Jessica Huntley, 23 Feb 1927 – 13 Oct 2013
On Sunday 13 October one week ago, at 11 am we lost a powerhouse of Black British and Caribbean history when Jessica Huntley passed away in West London following a short illness.
Aunt Jessica was 86. Eric and Jessica Huntley started Bogle L’Ouverture, a radical Black publishing house in 1968 followed by the Walter Rodney Bookshop in West London. They published both of his seminal texts, The Groundings of My Brother and How Europe Underdeveloped Africa, as well as publishing Lemn’s Sissay’s first collection, Tender Fingers in a Clenched Fist and Linton Kwesi Johnson’s first collection Dread Beat and Blood.
Eric and Jessic were married for over 60 years and in his words ‘were like twins’. Two years ago Eric and Jessica lost their first son, Carl. Jessica is survived by Eric, their daughter Accabre, second son, Chauncey and their grandchildren.
I’ve been trying to write this piece on Aunt Jessica, on the way I remember her and the way she has influenced and supported me since that day, but no words seemed to be good enough or powerful enough to express what I wanted and the loss that I and so many of us feel.
I can’t even remember when I first met the Huntley’s; they seem to have always been part of my publishing life – no, way before that that – when I bought my first ‘black’ book, Dread Beat and Blood from the Third World and Radical Black Bookfair at the Camden Town Hall in, North London in the early 80’s. I hid the book from my parents, in case they thought I wanted to become a Rastafarian – it was so unlike the ‘classic’ texts they bought me and until I went there, I had no idea that such books existed – or that Black people lived in the UK who published them!
Whilst I was at Centerprise, in East Lodon, Jessica Huntly gave me permission to print an iconic and precious photo of Andrew Salkey and Sam Selvon, in Calabash the broadsheet for writers of African and Asian descent that I created for the Centerprise Black Literature Project.
Jessica and Eric Huntley helped me to set up and launch The Ananse Society in the late 90’s as part of my work there; then gave me the moral support as well as finding me legal advice soon afterwards through the stressful and anxious period that led to my having to leave that organisation, in a way that no-one else did.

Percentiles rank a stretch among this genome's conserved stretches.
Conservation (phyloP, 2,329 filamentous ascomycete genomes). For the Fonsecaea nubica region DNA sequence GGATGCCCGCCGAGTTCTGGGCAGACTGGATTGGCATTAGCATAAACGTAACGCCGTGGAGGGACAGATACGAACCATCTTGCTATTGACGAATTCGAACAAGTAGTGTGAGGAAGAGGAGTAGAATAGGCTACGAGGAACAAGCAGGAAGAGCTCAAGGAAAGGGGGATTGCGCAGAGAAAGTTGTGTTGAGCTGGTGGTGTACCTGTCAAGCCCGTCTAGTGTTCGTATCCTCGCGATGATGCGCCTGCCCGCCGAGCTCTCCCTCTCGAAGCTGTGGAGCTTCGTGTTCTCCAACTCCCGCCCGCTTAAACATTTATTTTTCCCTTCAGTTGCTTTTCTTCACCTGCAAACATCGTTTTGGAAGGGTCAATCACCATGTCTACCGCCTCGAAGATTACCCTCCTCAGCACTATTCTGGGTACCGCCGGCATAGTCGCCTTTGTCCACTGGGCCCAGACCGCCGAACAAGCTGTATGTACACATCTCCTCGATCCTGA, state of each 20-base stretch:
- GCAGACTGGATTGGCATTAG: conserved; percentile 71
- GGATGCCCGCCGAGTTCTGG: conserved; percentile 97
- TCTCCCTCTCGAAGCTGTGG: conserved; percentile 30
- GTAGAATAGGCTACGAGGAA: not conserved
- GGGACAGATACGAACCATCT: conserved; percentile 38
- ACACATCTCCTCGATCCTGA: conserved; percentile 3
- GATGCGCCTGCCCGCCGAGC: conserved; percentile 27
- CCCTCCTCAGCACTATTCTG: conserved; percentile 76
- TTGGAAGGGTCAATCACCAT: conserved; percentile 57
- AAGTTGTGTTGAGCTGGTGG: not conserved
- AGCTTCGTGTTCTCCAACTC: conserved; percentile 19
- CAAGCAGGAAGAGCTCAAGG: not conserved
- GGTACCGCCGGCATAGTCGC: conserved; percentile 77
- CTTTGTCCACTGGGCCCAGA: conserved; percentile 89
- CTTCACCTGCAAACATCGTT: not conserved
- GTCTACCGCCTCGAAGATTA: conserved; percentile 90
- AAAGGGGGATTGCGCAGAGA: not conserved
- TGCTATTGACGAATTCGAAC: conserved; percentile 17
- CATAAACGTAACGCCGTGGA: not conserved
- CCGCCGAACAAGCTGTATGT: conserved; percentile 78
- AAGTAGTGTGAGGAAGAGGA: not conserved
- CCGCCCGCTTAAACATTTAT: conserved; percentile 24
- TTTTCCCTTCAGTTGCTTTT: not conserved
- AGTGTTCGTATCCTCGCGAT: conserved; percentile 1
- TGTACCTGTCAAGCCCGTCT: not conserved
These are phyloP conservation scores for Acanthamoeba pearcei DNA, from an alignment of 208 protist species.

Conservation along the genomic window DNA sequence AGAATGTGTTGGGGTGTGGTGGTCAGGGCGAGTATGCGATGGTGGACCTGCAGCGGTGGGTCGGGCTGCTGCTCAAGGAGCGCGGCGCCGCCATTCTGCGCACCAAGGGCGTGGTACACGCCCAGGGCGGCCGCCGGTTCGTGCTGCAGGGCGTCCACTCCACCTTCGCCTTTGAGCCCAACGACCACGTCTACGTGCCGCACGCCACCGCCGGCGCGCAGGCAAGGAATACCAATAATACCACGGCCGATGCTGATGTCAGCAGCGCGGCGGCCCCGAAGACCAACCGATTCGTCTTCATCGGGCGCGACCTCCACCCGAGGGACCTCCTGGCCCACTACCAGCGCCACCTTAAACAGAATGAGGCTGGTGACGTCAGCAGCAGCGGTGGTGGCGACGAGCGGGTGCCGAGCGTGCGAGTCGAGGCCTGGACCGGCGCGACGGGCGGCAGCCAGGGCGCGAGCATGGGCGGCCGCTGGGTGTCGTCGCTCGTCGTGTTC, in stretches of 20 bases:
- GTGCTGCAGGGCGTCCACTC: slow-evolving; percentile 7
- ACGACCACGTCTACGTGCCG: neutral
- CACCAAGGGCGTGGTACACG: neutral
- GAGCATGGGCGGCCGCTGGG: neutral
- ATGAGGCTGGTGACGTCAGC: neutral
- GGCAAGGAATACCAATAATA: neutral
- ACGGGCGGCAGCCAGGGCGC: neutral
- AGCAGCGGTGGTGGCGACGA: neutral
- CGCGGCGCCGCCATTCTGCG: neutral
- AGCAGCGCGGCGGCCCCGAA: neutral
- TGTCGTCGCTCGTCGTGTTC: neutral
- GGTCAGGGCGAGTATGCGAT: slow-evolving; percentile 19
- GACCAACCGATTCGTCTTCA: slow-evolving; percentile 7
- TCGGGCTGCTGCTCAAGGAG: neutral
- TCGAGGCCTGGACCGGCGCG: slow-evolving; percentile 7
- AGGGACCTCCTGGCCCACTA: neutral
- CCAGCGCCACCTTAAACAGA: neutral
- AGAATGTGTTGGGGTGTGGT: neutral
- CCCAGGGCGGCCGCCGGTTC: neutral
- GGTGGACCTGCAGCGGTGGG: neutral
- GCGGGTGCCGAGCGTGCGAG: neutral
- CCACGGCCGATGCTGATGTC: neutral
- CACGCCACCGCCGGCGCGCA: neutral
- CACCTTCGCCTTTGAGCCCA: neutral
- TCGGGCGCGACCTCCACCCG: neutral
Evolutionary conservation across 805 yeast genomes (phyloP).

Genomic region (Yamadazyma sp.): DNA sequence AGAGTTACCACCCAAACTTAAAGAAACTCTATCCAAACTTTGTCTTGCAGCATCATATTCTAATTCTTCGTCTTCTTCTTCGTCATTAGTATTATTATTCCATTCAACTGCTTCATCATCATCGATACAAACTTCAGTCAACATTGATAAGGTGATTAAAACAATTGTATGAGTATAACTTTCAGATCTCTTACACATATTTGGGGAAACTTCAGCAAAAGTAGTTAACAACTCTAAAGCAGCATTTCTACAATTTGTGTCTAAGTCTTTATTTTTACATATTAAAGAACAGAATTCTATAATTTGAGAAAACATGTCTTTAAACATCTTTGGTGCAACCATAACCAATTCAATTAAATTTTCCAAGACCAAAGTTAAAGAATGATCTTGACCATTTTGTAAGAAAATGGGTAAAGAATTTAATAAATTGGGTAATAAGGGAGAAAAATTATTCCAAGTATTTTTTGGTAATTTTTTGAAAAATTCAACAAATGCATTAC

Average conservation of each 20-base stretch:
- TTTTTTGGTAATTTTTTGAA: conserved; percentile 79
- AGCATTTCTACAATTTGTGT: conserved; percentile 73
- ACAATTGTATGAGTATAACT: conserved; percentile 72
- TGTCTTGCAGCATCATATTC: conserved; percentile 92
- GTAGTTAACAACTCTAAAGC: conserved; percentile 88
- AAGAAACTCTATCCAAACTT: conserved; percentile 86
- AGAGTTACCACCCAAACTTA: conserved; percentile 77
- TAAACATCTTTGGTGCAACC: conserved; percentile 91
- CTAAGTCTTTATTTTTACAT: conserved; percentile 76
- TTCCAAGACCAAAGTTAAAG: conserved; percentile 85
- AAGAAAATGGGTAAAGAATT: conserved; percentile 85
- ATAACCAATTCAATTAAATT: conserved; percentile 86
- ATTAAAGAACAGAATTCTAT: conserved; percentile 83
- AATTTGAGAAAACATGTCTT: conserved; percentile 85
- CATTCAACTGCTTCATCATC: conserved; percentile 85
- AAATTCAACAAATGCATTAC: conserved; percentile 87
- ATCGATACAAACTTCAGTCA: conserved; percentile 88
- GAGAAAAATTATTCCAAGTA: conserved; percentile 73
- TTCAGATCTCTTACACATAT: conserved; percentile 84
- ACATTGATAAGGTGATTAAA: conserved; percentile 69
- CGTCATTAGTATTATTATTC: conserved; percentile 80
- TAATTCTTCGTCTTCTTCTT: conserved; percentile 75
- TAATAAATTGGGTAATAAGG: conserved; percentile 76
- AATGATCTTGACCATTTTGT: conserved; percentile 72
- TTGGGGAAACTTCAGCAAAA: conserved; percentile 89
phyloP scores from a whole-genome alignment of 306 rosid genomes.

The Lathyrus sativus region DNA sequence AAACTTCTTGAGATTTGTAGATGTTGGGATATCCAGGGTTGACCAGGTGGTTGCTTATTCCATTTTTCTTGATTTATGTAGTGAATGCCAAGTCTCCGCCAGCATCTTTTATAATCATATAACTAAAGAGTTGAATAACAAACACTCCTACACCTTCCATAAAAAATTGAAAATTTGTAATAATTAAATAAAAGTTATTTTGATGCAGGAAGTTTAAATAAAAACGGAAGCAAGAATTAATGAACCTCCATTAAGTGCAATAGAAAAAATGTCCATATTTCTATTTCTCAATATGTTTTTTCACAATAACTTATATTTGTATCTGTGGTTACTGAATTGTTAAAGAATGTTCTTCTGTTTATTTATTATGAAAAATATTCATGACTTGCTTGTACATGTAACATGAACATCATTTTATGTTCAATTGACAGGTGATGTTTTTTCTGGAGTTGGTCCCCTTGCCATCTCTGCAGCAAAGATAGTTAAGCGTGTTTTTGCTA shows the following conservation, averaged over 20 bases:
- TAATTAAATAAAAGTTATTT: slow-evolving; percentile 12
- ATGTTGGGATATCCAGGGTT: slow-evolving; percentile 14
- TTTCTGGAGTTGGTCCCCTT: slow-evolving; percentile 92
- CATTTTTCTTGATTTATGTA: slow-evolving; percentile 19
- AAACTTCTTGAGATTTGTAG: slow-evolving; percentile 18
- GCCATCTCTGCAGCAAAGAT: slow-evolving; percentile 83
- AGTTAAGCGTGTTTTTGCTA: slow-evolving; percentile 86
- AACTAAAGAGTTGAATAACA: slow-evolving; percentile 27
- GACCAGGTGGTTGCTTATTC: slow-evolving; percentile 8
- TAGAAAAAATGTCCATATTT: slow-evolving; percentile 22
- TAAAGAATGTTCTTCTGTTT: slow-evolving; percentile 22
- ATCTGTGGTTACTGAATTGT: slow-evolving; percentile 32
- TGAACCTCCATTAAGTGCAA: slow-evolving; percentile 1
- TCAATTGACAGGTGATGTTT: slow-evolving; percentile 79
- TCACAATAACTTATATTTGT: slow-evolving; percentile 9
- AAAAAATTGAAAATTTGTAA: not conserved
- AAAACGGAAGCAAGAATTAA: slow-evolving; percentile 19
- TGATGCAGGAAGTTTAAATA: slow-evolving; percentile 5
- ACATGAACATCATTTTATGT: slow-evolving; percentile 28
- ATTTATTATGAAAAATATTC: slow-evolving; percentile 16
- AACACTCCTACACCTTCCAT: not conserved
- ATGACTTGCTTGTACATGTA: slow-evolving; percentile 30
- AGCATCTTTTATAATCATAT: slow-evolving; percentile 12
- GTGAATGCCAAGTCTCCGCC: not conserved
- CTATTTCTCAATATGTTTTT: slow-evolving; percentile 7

I clearly remember it taking me months to convince her that she was worthy enough to be featured in SABLE – that people really did want to read about her and her contribution to publishing!
In 2004 in our first women’s issue, Jessica finally allowed me to interview her ‘A Life of Activism’– I asked for a few photos – she brought out boxes of years of old black and white prints.
They were so precious I was too scared to touch most of them and I suggested that they needed to be professionally seperated , treated and archived – I saw our history of the struggle of Black Britain, marches, campaigns, readings of local and international writers in the bookshop, many of them, giants in our literature, who stayed with them in their home in Ealing, in those boxes.
I just took a few of those that showed Jessica Huntley that many of us remember her in, standing strong and upright on the streets, campaigning, against one oppression or another. And others that were marked ‘Not to be published’ that showed mounted police with batons in the midst of a demonstration.
The following year their collected life had a home – deposited in the London Metropolitan Archives.
In 2007 Jessica came to the first SableLitfest in The Gambia (and my wedding!) (Did that all happen in the same year!)
Recently, she had been on my case – “Kadija – we haven’t seen SABLE in a while” – code for ‘where is it? What you mean you don’t have the money. You can’t stop publishing’. Do you think we had money when we started Bogle? We didn’t have funding, you know.
So even when I am away I think of them and make a mental and written note to call them on my return to see how they were and to have my answer ready when she asks me – ‘Where is SABLE’? At least, she was notlonger asking me – “and where is my Jollof Rice” I had fulfilled that promise (thanks to my Mum!) And then Uncle Eric told me this summer of future plans for the Huntley Archive conference, which in 2014, was to go abroad.
I saw them both on 30 September 2013 at the launch for Merle Collins book on Dame Hilda Bynoe of Grenada. I had no idea that she would be there and thankfully I followed my own advice and carried a copy of my new book with me which I signed an gave them. Thank you Mervyn (Weir) for making sure that we took a group photo before they left.
It was the last time that I saw Aunt Jessica in person; tiny in stature ; enormous and always a memorable presence. She will remain with us in our work and hearts like a tattoo.